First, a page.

New York, NY – The stunning developments of last week have resulted in the disgrace and resignation of New York’s well-known democratic governor, Eliot Spitzer. As most involved in the research industry remember, former New York State Attorney General, Spitzer was a moral crusader who aggressively took on powerful opponents, including Wall Street, for knowingly promoting biased equity research to unwitting retail investors.
The consequences of Spitzer’s battle with Wall Street include rules separating equity research from investment banking departments, policies mandating that analysts publicly acknowledge that they personally stand behind their BUY / SELL / HOLD recommendations, and the implementation of the Global Research Analyst Settlement.
However, one question that remains is whether Spitzer’s attack on the sell-side will have any lasting impact on the investment research industry, or whether the industry will revert to pre-2000 practices where obvious conflicts of interest threatened the overall credibility of Wall Street research.
Some in the financial markets question whether the termination of the Global Research Settlement in 2009 will benefit or harm investors, as the government mandate to provide independent research to retail investors is no longer in force.
Certainly, the team at Integrity Research Associates often wonder if the Global Research Analyst Settlement was successful in moderating the conflicts of interest inherent in much sell-side research. However, we don’t disagree that, given the various trends in the financial markets, that retail investors could well be at an increasing disadvantage in the future as their access to unbiased research declines over time.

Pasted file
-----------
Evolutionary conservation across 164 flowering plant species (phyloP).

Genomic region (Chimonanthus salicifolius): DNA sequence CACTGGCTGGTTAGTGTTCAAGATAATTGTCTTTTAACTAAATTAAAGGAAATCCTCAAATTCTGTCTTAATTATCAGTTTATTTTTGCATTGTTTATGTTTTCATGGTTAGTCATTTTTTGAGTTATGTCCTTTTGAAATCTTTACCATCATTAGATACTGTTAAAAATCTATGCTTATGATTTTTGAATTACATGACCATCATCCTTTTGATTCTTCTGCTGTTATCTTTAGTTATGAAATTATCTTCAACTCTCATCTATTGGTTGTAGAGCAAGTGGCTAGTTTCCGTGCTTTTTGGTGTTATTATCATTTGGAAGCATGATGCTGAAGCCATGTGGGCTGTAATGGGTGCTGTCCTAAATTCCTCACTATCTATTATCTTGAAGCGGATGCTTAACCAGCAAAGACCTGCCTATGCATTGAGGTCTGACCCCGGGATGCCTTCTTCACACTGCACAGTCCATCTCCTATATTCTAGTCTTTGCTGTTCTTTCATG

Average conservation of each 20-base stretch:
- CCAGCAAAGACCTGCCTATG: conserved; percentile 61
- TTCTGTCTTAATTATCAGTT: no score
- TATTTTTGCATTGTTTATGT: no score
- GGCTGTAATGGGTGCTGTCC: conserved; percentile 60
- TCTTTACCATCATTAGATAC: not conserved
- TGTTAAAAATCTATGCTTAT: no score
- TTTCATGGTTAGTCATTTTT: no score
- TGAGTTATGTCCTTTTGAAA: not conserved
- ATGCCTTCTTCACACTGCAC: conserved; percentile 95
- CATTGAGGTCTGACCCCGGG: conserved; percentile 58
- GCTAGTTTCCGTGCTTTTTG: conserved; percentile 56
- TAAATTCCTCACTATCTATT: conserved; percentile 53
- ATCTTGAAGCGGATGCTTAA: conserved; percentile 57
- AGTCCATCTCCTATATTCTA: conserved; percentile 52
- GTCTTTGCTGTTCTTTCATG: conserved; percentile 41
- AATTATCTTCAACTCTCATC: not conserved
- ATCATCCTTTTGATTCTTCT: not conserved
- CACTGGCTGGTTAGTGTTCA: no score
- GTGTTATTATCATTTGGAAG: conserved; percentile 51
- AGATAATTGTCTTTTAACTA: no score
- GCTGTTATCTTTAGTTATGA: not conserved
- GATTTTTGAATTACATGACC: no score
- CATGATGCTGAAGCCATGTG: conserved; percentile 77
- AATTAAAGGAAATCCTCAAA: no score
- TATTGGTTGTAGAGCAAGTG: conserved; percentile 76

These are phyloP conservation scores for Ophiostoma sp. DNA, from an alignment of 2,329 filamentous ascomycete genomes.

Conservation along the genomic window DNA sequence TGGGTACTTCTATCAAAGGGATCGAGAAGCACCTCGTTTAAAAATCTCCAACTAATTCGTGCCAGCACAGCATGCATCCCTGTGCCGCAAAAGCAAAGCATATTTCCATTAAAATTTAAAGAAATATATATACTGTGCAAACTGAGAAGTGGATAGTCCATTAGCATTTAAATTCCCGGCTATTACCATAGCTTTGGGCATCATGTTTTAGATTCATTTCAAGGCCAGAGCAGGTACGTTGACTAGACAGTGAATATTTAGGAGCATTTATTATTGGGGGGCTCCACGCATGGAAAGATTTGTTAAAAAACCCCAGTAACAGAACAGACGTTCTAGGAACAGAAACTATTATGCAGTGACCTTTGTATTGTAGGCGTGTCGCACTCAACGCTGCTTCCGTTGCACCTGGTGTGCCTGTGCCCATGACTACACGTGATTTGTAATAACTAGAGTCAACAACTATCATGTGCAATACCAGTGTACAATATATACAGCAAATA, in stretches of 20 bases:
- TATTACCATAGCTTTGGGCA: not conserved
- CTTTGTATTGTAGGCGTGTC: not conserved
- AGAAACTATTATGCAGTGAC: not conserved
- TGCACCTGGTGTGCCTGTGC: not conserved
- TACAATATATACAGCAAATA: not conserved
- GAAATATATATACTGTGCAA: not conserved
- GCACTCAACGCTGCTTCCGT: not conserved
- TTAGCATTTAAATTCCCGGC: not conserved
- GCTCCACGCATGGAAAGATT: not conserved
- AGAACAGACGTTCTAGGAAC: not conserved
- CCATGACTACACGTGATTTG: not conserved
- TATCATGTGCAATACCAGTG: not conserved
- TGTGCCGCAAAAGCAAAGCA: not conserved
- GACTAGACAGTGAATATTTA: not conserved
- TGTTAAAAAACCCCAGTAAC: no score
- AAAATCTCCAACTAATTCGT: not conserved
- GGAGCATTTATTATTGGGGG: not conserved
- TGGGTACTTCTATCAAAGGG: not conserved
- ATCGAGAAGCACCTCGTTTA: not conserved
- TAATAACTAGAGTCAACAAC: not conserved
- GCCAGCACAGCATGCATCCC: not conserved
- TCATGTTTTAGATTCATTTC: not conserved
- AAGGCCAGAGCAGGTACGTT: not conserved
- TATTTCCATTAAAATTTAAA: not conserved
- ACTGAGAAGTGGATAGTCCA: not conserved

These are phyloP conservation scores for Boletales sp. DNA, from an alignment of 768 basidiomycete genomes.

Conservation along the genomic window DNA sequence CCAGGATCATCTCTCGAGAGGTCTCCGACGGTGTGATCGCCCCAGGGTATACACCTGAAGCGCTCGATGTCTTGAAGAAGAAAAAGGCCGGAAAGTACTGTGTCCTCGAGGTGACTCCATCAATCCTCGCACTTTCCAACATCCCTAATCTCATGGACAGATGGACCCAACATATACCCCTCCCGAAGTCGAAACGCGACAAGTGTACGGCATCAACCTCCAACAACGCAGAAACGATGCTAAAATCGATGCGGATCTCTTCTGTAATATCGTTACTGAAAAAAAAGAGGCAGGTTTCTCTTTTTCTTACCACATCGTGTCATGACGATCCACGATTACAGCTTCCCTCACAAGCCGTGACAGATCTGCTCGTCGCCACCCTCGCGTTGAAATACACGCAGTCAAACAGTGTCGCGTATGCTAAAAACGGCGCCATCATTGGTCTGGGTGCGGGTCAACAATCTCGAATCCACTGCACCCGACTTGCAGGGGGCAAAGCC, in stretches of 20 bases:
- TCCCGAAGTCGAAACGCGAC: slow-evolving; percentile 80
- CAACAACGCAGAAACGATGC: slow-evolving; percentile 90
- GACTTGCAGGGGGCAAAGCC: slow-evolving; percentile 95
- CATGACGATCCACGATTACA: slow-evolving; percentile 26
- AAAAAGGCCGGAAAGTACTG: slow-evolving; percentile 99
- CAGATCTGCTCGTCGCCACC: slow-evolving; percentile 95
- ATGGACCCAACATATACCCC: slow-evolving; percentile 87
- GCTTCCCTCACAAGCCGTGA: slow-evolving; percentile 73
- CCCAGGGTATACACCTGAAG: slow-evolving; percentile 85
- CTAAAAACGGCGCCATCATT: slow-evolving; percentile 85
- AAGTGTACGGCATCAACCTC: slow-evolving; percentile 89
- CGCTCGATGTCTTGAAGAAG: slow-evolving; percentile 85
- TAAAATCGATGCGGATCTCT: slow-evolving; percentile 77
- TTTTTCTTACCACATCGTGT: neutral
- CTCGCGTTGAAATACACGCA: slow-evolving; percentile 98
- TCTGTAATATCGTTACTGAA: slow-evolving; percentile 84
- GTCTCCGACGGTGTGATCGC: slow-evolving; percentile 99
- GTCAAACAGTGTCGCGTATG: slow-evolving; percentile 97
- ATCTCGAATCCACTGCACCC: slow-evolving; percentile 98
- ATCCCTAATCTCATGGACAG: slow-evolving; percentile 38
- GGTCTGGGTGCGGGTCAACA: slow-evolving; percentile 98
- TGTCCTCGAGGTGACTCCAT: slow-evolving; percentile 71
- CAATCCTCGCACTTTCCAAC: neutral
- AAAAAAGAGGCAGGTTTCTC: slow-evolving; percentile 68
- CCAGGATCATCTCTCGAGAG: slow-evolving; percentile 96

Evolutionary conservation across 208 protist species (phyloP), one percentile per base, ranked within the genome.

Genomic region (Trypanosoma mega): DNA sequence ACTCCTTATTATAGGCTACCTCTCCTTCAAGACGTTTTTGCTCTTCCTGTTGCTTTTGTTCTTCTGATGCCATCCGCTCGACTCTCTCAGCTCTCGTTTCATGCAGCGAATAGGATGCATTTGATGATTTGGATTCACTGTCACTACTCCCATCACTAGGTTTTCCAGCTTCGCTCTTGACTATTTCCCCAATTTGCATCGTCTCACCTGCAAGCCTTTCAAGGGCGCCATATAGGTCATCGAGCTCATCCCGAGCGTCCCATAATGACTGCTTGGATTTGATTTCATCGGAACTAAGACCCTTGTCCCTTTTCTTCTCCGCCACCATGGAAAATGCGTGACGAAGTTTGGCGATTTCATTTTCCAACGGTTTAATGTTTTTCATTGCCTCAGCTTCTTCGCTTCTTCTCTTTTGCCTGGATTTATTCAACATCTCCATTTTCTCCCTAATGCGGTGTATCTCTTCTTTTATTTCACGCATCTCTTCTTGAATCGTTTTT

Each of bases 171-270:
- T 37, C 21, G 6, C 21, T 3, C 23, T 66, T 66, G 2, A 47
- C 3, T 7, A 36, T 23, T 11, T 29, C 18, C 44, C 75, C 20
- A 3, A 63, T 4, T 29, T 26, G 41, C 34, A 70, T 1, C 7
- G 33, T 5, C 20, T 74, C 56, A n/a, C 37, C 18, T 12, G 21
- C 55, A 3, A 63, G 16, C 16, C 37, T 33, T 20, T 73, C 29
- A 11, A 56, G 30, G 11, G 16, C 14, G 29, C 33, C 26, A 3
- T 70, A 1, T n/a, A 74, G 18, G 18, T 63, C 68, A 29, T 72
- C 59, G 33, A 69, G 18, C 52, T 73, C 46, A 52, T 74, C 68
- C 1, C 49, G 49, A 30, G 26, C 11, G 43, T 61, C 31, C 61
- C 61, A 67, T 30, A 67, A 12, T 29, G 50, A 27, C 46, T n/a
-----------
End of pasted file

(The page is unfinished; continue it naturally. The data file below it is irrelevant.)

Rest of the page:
Consequently, we think it is appropriate to start a dialogue about how the benefits of the Settlement might be salvaged, even if the mandate comes to an end. The following is a recent letter to the editor of the Financial Times, written by Shane Smith, the CEO of independent research firm IIIR, that addresses this topic.
Benefits of deal must be saved
Published: March 15 2008 02:00 | Last updated: March 15 2008 02:00
From Mr Shane Smith.
Sir, With the 2003 settlement aimed at correcting abuses around flawed equity research reaching the end of its life next year, and in the light of Eliot Spitzer’s fall from grace this week, the time is right to consider his legacy in this area.
The key feature of the Spitzer settlement was that participating investment banks should provide research from independent sources alongside their own, as a sanity check and to rein in any unwarranted enthusiasm. Has this measure had the desired effect? By the most important measure – the absence of any scandals in sell-side equity research – the answer is a resounding yes. But what will happen when this moderating influence is withdrawn in 2009?
Every desk in every bank is under huge pressure to perform. Under such conditions, the checks and balances afforded by independent research are all the more important. At the same time, a study by Thomson Financial last year showed that as sell-side analysts have left the industry research produced by the investment banks is 20-30 per cent less than before the settlement. This decrease in coverage and competition between the banks will mainly affect retail investors. The institutional buy-side is again taking care of business by mopping up the best analysts from the sell-side, for continued access to the best research.
Mr Spitzer’s moral authority may have evaporated, but the benefits of his settlement must not be allowed to suffer the same fate. The independent research industry, despite an effective subsidy of $432.5m from the settlement over its five-year life, and sell-side research alike have struggled to develop a viable commercial model. Independent research cannot be funded by investment banking mandates, or by unsupervised payments from issuers without risking the same criticisms as those levelled at the credit rating agencies.
The greater part of the settlement subsidy went to existing research firms and drove a temporary fillip to earnings, rather than an enduring structural increase in capacity. Without further intervention, when the settlement ends there will be a return to the status quo in the industry but with less research produced by the sell-side and no “policing” to keep research practices in line. All independent research firms should be exploring business models that could avoid this outcome.
Chairman and CEO,
Independent International Investment Research,
London SE16 2XB